70% c-section rate...mom's are happy and pain free! - Mothering Forums
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#1 of 56 Old 05-12-2009, 01:43 PM - Thread Starter
 
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I was just reading about a hospital in Southern Florida that has a 70% c-section rate. How is that even possible or allowed to happen?!? I don't get it. I wrote a little blog post about it because of some comments a local OB professor wrote about women being pain-free and happy with the c/s. This just infuriates me. Are there really moms who have had c-section who are thrilled that they had one and are pain free?

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#2 of 56 Old 05-12-2009, 01:48 PM
 
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In many South American countries the c/s rate is higher than that in most private hospitals (where women can choose an elective c/s). I think it has to do with cultural attitudes concerning women wanting to "keep things tight" in their pelvic area, though it could also have to do with the degree of convenience involved in being able to schedule the birth and have it "over with" in just a few minutes.
I also have a hunch, after reading about hospital birthing conditions in many Asian and South American countries, that the practices still common there (similar to American practices in the 50s) may lead to such horrific vaginal birth experiences that women will choose c/s just to avoid that.
I would imagine there are similar forces at work in that Florida hospital...

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#3 of 56 Old 05-12-2009, 01:54 PM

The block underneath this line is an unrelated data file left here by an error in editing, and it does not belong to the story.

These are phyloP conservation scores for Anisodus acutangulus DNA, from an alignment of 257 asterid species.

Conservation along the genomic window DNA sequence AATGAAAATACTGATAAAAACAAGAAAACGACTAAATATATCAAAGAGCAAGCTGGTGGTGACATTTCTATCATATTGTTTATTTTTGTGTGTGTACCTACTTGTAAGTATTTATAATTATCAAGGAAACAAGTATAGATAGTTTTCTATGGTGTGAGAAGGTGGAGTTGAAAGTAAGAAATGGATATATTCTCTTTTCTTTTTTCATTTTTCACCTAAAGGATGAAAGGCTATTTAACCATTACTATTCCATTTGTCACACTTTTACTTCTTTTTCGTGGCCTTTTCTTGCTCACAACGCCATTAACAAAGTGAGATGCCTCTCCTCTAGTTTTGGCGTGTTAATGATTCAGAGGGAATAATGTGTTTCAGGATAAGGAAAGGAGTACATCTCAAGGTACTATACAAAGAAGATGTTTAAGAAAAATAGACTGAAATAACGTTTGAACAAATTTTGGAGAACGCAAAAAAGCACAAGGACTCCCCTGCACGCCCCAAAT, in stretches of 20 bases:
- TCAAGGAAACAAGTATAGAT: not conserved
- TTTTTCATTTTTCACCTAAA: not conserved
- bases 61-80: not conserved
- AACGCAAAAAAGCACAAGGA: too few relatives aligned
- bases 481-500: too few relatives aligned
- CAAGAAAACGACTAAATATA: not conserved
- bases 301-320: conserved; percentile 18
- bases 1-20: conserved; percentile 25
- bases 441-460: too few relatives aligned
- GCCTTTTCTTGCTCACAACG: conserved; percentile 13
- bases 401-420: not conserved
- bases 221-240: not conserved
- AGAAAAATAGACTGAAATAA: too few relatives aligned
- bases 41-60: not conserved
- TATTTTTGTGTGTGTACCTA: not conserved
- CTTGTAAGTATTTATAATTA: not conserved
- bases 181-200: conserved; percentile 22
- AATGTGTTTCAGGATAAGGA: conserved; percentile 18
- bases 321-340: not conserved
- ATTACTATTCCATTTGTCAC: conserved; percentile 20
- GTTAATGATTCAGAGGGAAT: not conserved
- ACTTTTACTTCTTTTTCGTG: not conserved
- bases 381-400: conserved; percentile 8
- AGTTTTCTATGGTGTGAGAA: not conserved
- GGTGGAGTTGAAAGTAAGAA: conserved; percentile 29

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Someone feel free to correct me if I am wrong, but I think I read that Brazil has the highest C-section rate in the world...Elective C-section and just C-section period...80% elective or something like that.
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#4 of 56 Old 05-12-2009, 01:56 PM
 
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I was pain free and walking around the same day after both my vaginal births.

A friend of mine who had 3 c/s (first was due to pre-e, 2nd and 3rd were repeat...our local hospital put a ban on VBAC) hated her c/s. She still mourns the fact that she never got to labor. She was THRILLED that she got to feel a couple ctx with her third...she called me the night before the c/s and says "Guess what? I'm pregnant with my 3rd and just felt my first contraction. It is SOOOO cool!!!" She is happy she has healthy children but does feel she missed out on something special. And pain-free isn't the word I'd use considering she had a Morphine machind for the first 24-hours...

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#5 of 56 Old 05-12-2009, 01:59 PM
 
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Some women deal with surgical recovery really well. And some imagine some really improbable things about vaginal delivery. And anyway, if you ask them while they're still on the morphine drip... Or, I suspect, if you don't ask them at all.

"Moms are happy and pain-free!" is a very general, and therefore probably untrue, statement especially because we're talking about people who've just had abdominal surgery here - when are they pain-free? Because I can't imagine they all get through recovery without so much as a twinge. It's puffery. A comparable and more probably accurate statement would be something like "64% of our perinatal patients report that they are "very satisfied" or "satisfied" with the care they received during labor and delivery."